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My Comfort Food

This post is in response to Moira's post on comfort food. After reading that post, and deliberated for just a slight bit whether I should partake in yet another online blog event, I pondered what to write about and somehow, my paternal grandparents popped into my mind. Interestingly, grandparents, in general, seem to be quite often associated with comfort. Perhaps it's their patience and their constant protection against our more-demanding parents.

But in anycase, my comfort food is a simple combination of black, local Sngapore coffee, just sweetened with white sugar, all the better to dip in with a nice thick slab of again, local, long-ish white bread that has been slathered (very) generously with Planta, a local brand of margarine that comes in a metal tin.

I lived together with my paternal grandparents on a farm for the first seven years of my life on earth. I remember my grandfather, a tall and skinny man of very little words, mainly because he spoke Hokkien, a dialect I was not very fluent in. I do not remember him working on the farm as much as I remember him serving me (yes! a lucky girl served by her loving grandpa) breakfast every morning. First, he would brew a pot of thick, traditional butter-roasted coffee, and add heaps of white granulated sugar to sweeten. Then he would pour the entirety into a hot thermos. Sitting on the breakfast table would be a transparent plastic bag containing a loaf of local white bread. The loaf was thickly sliced so each piece seemed to be slouching because it was so soft and also because of the way the loaf was made, slightly longish and rectangular shape, pulling the weight downwards. The top and sides of the loaf would be unevenly shavened becase the bakeries still manually removed the crust. Also somewhere on the table, would be a yellow metal container of Planta, a regional margarine, that has a strong milky taste and ever so soft and spreadable. My grandpa would spread a piece of white bread generously with Planta and hand it to me (no, we farmers don't use plates and fancy cutlery :P). I would take a bite, just to be reminded how wonderfully buttery the Planta was, and how well it complemented a simple white bread. But I would stop there, until a steaming hot little mug of black coffee was placed next, before me. Holding the remaining slice of bread gingerly, I would dip one end into my coffee, long enough to soak through a bite-size portion, then quickly shove the dangerously droopy end of the bread into my little, greedy mouth. Hmm, it was so unbelievably good. Imagine me focusing on eating, just repeating the dipping and eating actions, until all the bread was gone, while no conversation went on between my grandpa and me. But via his making of my breakfast daily, I knew of our strong connection and that, was comforting and reassuring.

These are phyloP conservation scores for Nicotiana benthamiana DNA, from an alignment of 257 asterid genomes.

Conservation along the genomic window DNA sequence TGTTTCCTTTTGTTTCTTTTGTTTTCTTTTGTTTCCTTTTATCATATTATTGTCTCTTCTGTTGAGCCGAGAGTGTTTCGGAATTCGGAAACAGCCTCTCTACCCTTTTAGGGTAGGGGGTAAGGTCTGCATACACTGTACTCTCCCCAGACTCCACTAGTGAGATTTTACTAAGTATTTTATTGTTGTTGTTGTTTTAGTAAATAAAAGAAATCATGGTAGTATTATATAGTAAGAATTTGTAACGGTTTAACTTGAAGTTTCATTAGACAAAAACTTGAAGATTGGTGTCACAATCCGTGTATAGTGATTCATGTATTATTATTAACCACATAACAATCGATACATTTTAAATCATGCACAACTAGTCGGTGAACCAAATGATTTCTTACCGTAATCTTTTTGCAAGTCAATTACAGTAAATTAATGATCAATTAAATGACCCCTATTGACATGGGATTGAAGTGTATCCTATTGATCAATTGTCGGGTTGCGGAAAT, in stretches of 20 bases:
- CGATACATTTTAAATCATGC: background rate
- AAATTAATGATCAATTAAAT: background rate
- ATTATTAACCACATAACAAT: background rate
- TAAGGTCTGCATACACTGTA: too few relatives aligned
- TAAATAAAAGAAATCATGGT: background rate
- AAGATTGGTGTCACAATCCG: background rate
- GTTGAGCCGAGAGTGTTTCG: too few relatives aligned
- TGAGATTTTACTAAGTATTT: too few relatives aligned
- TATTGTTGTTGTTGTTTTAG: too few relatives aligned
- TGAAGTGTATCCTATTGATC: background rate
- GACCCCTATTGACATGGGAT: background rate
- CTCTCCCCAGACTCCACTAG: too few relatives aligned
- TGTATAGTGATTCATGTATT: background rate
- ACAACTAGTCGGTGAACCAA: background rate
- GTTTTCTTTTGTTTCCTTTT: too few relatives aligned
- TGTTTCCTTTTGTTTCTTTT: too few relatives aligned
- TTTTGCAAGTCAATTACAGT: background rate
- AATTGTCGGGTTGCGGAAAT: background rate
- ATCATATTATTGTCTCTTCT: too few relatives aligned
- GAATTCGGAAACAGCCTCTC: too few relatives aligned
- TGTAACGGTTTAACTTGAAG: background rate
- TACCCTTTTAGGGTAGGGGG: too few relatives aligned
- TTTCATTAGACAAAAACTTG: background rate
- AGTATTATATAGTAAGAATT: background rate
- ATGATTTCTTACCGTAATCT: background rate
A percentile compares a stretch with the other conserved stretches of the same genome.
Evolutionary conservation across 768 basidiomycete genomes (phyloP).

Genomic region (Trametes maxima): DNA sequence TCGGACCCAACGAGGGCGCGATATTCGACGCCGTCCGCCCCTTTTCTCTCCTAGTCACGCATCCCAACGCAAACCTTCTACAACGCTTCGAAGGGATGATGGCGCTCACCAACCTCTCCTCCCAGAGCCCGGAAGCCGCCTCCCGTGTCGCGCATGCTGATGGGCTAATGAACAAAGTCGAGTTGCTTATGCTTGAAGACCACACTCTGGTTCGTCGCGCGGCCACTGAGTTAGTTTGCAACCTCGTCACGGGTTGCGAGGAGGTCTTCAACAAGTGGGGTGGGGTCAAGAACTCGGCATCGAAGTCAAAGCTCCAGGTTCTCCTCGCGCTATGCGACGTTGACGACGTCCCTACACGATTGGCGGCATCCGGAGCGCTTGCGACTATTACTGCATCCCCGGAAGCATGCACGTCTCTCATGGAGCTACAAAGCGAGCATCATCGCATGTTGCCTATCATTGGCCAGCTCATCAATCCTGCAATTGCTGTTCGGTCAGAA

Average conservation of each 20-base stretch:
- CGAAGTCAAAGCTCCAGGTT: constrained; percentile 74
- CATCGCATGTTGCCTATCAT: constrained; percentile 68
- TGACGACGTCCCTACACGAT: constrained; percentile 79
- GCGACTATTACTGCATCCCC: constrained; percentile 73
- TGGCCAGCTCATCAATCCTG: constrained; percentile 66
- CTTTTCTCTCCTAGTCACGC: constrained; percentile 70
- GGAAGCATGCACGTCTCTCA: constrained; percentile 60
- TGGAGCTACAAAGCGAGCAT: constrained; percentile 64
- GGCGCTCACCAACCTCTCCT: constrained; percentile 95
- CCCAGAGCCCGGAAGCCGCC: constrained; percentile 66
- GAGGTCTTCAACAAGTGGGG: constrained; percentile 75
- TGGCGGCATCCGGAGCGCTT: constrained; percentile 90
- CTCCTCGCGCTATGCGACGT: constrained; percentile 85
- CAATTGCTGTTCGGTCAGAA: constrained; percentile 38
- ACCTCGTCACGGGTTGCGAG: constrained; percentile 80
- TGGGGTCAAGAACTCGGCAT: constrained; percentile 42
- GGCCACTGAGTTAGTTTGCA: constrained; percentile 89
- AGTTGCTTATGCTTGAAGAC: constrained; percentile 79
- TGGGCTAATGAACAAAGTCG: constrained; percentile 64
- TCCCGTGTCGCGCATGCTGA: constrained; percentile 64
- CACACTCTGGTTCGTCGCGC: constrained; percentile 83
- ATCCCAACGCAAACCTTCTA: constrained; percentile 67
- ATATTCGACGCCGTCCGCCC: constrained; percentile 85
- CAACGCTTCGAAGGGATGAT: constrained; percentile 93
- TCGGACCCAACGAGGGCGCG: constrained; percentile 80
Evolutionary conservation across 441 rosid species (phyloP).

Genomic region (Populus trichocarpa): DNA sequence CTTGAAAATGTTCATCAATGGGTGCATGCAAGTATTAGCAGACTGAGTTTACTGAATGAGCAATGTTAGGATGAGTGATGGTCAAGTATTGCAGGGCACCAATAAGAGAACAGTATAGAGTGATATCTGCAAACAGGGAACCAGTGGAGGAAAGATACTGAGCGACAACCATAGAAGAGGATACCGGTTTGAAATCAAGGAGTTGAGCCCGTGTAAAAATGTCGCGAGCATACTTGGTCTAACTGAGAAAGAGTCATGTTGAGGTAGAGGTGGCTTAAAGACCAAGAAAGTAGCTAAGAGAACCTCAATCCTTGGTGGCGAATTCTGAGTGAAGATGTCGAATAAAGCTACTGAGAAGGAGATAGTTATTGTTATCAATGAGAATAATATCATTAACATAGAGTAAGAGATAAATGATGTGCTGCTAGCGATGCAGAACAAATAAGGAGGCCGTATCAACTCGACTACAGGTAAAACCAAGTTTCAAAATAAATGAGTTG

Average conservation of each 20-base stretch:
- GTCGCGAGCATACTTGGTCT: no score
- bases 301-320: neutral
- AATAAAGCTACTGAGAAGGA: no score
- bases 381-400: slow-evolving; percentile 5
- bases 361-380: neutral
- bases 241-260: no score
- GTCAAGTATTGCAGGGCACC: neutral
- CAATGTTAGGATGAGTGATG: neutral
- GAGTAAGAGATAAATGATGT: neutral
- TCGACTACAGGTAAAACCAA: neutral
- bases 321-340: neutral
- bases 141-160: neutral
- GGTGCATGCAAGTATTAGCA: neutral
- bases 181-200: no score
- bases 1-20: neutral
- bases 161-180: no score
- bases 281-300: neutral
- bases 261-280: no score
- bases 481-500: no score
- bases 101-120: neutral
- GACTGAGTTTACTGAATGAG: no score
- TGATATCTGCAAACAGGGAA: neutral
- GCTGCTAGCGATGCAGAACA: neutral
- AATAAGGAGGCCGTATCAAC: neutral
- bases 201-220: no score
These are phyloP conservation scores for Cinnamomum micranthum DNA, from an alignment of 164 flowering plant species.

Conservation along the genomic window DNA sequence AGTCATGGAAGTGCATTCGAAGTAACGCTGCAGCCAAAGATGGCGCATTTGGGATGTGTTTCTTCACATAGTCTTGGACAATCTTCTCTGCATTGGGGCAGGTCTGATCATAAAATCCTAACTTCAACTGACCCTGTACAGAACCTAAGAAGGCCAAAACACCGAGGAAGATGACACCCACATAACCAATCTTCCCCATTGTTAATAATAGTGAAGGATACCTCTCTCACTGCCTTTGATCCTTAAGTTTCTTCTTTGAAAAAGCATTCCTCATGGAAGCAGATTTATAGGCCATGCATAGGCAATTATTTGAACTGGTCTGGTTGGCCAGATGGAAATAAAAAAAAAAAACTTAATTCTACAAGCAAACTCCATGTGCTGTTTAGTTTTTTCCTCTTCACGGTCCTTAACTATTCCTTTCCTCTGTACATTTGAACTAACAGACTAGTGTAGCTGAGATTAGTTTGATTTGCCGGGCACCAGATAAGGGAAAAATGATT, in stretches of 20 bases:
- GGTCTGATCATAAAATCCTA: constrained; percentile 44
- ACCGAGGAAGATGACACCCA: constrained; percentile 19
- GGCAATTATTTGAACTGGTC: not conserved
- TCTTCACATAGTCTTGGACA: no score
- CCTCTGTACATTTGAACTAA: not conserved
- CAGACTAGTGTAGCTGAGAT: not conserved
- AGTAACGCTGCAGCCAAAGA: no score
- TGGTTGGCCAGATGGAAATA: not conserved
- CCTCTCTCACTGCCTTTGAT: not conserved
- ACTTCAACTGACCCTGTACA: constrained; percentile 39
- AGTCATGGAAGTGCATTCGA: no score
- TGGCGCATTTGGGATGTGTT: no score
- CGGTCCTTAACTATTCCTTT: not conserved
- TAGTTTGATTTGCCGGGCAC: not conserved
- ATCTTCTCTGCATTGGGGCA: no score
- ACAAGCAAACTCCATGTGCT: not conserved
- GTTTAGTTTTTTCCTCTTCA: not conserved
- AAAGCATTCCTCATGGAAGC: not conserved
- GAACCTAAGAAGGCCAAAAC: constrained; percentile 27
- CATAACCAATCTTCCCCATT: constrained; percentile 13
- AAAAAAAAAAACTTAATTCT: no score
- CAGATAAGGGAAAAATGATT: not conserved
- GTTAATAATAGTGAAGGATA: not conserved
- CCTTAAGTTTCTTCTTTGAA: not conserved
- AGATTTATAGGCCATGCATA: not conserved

It is pretty amazing how I could be eating that every morning yet each day I would still be excited and awaiting for my breakfast. Yep, so that happened every morning until we had to leave the farm for the city. I soon realised how close I had become to my grandpa, through our daily "interaction", when even after making mom replicate all the works (Planta, coffee thermos, bread), it just never felt right. So needless to say, I gave up trying to repeat the works. To me, on one else but grandpa could make eating Planta on white bread and dipped in black coffee, such a gastronomical experience.


Dawn Falcone said…
I really enjoyed your story. You described everything in such great detail. Thanks for sharing it.
Anonymous said…
What a wonderful memory to have...sitting with your grandpa and eating breakfast all those mornings...that's really the most comforting part, isn't it?

Thank you so much for entering your post in the contest; please make sure to check back in the next day or so for the round-up, and next week for the results!

Sue said…
This is such a beautiful story. You told it perfectly.


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